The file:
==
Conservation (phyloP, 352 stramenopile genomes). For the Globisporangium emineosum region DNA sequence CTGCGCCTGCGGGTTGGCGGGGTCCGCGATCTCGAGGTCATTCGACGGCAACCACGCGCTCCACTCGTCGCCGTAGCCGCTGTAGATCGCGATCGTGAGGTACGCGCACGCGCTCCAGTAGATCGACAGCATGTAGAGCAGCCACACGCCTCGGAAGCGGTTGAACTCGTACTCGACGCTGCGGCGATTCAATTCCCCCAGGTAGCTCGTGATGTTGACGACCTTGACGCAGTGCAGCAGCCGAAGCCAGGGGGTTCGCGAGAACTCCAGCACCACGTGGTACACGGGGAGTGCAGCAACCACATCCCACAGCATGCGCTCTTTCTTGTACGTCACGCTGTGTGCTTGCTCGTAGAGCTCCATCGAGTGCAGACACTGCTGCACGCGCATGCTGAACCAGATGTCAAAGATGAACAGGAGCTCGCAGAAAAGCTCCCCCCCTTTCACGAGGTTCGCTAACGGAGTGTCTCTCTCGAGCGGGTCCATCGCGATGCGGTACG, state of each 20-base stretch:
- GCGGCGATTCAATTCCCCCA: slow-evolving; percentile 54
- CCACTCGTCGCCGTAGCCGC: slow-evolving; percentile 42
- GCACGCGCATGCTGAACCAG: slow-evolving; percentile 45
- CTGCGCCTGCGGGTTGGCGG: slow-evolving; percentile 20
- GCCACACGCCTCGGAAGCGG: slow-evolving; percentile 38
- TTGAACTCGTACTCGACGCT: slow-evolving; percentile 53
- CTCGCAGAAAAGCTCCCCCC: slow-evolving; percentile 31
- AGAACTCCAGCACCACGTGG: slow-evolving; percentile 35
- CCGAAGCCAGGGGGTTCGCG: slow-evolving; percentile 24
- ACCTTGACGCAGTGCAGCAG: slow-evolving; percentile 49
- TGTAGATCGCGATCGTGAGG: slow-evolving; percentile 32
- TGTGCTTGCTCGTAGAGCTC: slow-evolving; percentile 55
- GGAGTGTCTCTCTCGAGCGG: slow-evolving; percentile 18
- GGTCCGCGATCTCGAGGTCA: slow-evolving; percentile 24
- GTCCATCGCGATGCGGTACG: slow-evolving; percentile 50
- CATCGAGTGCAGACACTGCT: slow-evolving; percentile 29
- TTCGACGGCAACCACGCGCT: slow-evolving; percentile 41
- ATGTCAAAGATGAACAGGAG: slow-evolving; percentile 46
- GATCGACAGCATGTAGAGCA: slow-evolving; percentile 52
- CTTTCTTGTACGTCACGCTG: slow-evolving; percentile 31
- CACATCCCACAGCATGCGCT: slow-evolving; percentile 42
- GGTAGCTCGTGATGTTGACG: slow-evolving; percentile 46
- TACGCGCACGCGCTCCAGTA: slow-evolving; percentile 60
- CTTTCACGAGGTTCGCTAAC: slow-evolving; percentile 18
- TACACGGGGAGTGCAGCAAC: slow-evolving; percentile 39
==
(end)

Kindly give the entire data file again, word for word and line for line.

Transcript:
Conservation (phyloP, 352 stramenopile genomes). For the Globisporangium emineosum region DNA sequence CTGCGCCTGCGGGTTGGCGGGGTCCGCGATCTCGAGGTCATTCGACGGCAACCACGCGCTCCACTCGTCGCCGTAGCCGCTGTAGATCGCGATCGTGAGGTACGCGCACGCGCTCCAGTAGATCGACAGCATGTAGAGCAGCCACACGCCTCGGAAGCGGTTGAACTCGTACTCGACGCTGCGGCGATTCAATTCCCCCAGGTAGCTCGTGATGTTGACGACCTTGACGCAGTGCAGCAGCCGAAGCCAGGGGGTTCGCGAGAACTCCAGCACCACGTGGTACACGGGGAGTGCAGCAACCACATCCCACAGCATGCGCTCTTTCTTGTACGTCACGCTGTGTGCTTGCTCGTAGAGCTCCATCGAGTGCAGACACTGCTGCACGCGCATGCTGAACCAGATGTCAAAGATGAACAGGAGCTCGCAGAAAAGCTCCCCCCCTTTCACGAGGTTCGCTAACGGAGTGTCTCTCTCGAGCGGGTCCATCGCGATGCGGTACG, state of each 20-base stretch:
- GCGGCGATTCAATTCCCCCA: slow-evolving; percentile 54
- CCACTCGTCGCCGTAGCCGC: slow-evolving; percentile 42
- GCACGCGCATGCTGAACCAG: slow-evolving; percentile 45
- CTGCGCCTGCGGGTTGGCGG: slow-evolving; percentile 20
- GCCACACGCCTCGGAAGCGG: slow-evolving; percentile 38
- TTGAACTCGTACTCGACGCT: slow-evolving; percentile 53
- CTCGCAGAAAAGCTCCCCCC: slow-evolving; percentile 31
- AGAACTCCAGCACCACGTGG: slow-evolving; percentile 35
- CCGAAGCCAGGGGGTTCGCG: slow-evolving; percentile 24
- ACCTTGACGCAGTGCAGCAG: slow-evolving; percentile 49
- TGTAGATCGCGATCGTGAGG: slow-evolving; percentile 32
- TGTGCTTGCTCGTAGAGCTC: slow-evolving; percentile 55
- GGAGTGTCTCTCTCGAGCGG: slow-evolving; percentile 18
- GGTCCGCGATCTCGAGGTCA: slow-evolving; percentile 24
- GTCCATCGCGATGCGGTACG: slow-evolving; percentile 50
- CATCGAGTGCAGACACTGCT: slow-evolving; percentile 29
- TTCGACGGCAACCACGCGCT: slow-evolving; percentile 41
- ATGTCAAAGATGAACAGGAG: slow-evolving; percentile 46
- GATCGACAGCATGTAGAGCA: slow-evolving; percentile 52
- CTTTCTTGTACGTCACGCTG: slow-evolving; percentile 31
- CACATCCCACAGCATGCGCT: slow-evolving; percentile 42
- GGTAGCTCGTGATGTTGACG: slow-evolving; percentile 46
- TACGCGCACGCGCTCCAGTA: slow-evolving; percentile 60
- CTTTCACGAGGTTCGCTAAC: slow-evolving; percentile 18
- TACACGGGGAGTGCAGCAAC: slow-evolving; percentile 39